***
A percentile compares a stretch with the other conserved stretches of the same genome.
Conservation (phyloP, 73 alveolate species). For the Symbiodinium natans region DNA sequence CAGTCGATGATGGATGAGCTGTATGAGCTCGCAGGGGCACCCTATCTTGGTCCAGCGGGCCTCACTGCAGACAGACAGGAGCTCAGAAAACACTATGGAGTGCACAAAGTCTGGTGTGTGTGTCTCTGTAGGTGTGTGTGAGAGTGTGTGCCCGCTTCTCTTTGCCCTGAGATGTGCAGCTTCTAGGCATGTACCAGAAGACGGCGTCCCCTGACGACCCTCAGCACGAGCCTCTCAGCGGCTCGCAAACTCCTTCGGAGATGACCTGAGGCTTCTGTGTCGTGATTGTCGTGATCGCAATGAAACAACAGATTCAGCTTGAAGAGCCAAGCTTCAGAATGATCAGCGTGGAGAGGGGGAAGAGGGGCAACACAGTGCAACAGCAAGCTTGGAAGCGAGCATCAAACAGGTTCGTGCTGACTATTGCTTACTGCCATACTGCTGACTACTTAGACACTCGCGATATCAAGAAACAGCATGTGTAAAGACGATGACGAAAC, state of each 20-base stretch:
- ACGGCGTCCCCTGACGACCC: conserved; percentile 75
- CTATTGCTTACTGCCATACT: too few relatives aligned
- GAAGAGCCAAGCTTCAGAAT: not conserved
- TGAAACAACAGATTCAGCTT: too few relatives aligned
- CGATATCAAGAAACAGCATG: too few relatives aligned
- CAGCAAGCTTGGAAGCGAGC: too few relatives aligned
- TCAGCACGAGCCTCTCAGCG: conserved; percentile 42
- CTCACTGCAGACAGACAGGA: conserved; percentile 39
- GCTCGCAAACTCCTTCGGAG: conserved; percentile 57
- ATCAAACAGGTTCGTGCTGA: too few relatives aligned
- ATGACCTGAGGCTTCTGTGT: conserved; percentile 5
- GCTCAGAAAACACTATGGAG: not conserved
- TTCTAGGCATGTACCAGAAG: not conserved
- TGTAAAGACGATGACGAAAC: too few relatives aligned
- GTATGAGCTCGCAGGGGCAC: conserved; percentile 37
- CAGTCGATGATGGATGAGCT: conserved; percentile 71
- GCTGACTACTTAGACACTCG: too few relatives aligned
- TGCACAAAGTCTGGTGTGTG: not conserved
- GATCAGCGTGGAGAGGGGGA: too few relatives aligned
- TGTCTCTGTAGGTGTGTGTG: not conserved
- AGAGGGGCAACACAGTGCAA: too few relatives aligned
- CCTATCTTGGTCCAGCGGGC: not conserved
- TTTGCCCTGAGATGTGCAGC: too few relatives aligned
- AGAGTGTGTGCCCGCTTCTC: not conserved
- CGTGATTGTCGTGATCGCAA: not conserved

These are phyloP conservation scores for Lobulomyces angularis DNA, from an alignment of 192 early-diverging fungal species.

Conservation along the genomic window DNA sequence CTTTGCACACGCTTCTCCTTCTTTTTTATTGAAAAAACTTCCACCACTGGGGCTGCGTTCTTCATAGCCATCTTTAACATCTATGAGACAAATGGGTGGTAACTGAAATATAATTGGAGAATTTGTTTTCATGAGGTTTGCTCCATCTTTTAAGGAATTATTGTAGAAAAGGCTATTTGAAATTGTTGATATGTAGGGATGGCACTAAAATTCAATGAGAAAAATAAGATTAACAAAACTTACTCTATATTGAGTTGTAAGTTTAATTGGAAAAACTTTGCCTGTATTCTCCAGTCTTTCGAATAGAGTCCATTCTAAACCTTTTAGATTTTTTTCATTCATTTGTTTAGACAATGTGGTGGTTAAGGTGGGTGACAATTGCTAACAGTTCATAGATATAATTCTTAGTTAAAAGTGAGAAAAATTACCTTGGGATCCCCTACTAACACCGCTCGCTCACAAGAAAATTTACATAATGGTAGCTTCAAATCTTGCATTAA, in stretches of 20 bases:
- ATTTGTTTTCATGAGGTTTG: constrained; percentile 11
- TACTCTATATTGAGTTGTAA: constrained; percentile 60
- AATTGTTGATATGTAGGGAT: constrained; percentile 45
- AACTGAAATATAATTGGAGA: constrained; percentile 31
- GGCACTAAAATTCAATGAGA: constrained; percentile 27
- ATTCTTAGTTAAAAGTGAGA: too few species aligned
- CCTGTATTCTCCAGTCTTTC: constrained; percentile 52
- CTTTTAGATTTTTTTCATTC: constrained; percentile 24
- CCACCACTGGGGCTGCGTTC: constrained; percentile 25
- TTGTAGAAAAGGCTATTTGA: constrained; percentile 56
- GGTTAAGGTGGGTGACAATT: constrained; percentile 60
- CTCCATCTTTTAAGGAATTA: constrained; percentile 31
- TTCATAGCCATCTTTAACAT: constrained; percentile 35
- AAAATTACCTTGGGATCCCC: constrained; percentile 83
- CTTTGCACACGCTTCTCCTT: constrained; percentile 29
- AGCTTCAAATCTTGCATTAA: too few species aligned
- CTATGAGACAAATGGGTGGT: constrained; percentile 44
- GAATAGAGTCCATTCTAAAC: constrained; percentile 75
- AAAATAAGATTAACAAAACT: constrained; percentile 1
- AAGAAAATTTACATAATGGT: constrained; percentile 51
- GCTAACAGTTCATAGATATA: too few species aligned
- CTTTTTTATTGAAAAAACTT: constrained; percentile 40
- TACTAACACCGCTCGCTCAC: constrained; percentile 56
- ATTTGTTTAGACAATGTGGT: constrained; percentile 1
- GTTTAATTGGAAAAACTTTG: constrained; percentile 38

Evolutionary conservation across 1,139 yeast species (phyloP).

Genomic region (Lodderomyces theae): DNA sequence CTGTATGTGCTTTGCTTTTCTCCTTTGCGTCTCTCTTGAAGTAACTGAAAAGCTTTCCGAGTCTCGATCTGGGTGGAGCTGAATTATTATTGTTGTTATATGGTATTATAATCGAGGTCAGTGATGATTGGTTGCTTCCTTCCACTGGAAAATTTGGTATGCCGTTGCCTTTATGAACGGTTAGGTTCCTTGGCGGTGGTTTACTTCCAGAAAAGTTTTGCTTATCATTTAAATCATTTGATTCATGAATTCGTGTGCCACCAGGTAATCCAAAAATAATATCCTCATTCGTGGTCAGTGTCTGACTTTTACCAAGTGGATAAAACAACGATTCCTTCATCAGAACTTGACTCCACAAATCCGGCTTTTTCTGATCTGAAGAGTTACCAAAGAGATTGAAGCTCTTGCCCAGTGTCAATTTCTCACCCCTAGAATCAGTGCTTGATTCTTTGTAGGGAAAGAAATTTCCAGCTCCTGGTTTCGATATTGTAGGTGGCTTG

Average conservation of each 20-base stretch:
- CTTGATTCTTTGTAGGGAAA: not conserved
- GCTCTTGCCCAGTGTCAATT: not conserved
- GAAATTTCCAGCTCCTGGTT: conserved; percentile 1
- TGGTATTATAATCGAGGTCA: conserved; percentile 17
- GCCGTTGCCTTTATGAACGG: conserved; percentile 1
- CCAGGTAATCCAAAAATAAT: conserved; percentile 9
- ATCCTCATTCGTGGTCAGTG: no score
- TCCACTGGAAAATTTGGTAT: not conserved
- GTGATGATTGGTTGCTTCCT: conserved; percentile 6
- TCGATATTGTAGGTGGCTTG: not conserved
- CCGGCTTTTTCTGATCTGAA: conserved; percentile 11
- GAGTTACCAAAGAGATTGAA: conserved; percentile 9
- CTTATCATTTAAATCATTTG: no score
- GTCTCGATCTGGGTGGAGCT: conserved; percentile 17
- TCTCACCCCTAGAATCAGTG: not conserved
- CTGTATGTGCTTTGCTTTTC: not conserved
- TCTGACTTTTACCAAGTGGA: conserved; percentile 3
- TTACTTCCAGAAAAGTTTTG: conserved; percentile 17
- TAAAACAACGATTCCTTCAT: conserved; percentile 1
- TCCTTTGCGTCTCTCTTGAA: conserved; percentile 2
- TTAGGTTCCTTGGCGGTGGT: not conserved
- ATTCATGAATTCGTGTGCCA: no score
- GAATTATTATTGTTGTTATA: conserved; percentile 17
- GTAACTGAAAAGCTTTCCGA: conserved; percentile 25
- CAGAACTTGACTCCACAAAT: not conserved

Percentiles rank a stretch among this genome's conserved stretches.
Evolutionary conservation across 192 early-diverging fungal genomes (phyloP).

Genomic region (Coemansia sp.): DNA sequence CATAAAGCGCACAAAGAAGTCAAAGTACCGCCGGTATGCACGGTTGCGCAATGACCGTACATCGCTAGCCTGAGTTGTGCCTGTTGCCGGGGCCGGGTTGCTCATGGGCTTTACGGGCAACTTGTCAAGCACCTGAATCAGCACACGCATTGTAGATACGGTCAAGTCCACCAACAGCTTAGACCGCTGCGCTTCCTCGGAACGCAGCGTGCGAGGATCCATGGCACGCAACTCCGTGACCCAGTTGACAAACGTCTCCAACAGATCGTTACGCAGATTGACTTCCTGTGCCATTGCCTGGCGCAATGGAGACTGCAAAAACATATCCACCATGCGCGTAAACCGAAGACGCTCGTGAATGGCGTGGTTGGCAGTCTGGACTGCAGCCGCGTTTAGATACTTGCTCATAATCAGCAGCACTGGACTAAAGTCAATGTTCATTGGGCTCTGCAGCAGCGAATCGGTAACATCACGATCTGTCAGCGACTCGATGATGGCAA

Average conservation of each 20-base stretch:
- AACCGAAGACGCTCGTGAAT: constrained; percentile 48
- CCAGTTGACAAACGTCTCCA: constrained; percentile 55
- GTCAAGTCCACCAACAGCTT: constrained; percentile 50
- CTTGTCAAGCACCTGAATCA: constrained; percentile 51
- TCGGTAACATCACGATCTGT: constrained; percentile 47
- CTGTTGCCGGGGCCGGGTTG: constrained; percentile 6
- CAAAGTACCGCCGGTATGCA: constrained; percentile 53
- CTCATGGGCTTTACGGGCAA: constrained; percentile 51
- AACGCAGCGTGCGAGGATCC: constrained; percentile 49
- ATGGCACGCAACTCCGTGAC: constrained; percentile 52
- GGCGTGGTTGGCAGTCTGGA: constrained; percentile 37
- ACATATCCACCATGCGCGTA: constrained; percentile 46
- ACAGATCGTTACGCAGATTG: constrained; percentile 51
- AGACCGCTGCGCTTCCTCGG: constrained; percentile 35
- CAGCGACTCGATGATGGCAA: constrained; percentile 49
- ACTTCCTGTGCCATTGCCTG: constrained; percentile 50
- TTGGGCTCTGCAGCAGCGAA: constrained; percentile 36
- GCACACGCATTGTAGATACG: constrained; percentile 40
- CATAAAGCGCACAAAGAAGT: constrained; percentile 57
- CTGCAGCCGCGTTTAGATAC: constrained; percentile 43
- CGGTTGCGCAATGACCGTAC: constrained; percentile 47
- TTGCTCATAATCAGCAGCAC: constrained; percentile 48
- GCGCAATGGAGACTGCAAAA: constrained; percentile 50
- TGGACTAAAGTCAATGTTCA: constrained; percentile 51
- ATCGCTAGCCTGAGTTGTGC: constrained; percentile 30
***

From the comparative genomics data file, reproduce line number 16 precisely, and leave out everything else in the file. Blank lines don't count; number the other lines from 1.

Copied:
- TGTAAAGACGATGACGAAAC: too few relatives aligned